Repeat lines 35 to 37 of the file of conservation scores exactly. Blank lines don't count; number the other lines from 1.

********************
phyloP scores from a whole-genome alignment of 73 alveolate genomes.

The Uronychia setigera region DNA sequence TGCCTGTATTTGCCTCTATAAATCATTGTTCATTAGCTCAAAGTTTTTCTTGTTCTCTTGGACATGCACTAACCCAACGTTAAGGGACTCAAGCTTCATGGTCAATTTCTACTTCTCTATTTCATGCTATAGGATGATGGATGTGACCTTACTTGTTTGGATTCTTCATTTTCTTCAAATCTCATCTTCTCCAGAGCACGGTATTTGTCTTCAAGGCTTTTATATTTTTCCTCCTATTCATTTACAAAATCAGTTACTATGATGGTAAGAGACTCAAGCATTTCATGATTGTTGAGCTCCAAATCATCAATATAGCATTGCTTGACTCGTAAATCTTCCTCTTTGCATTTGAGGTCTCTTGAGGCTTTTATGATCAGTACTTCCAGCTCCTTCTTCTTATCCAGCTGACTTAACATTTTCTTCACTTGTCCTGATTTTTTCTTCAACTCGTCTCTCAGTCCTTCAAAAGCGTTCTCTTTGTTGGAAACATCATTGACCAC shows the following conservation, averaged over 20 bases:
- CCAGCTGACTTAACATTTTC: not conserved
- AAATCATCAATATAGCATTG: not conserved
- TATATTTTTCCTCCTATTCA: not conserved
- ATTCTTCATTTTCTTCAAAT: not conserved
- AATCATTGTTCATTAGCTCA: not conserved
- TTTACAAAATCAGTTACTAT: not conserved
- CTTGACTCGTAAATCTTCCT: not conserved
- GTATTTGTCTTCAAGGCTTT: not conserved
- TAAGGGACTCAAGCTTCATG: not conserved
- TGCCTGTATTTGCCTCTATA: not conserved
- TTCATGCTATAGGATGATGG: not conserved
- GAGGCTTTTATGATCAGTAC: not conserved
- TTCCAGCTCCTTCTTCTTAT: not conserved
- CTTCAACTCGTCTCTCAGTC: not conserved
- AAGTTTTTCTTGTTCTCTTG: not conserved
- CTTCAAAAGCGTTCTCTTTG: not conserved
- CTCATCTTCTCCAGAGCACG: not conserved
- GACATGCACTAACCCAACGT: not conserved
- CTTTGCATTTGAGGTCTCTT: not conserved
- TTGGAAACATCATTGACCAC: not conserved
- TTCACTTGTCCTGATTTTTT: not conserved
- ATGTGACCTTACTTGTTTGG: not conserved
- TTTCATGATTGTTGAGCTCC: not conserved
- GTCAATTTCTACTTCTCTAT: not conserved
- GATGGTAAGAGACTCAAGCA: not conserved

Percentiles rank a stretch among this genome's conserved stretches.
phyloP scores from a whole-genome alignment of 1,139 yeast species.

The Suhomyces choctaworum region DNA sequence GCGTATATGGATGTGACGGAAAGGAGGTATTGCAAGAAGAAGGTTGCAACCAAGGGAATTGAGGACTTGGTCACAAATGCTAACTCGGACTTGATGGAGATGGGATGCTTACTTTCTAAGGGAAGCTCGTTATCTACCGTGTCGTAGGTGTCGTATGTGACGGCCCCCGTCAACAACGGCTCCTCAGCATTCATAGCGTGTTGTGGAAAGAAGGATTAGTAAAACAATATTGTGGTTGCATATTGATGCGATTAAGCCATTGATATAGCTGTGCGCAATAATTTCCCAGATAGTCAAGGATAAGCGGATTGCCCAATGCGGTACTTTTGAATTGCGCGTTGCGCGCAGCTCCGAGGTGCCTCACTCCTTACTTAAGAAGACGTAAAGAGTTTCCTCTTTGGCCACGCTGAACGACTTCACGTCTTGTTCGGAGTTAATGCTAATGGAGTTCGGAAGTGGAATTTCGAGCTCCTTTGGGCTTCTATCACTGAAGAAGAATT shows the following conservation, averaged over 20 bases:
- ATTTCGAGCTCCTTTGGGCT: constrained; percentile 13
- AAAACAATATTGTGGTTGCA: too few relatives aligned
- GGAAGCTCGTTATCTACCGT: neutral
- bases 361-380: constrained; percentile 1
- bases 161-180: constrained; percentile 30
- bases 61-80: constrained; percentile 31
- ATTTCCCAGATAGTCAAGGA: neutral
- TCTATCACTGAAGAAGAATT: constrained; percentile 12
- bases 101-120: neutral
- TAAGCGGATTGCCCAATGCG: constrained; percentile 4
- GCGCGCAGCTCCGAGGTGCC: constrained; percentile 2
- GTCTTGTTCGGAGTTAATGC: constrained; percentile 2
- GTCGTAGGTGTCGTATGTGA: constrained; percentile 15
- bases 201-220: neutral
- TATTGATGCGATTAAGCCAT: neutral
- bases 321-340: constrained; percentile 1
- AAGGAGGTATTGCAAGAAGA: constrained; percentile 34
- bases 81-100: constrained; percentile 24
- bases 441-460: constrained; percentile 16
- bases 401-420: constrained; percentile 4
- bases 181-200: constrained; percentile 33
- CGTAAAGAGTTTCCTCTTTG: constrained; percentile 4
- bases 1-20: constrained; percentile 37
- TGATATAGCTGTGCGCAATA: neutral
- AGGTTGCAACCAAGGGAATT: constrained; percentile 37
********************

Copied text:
- bases 161-180: constrained; percentile 30
- bases 61-80: constrained; percentile 31
- ATTTCCCAGATAGTCAAGGA: neutral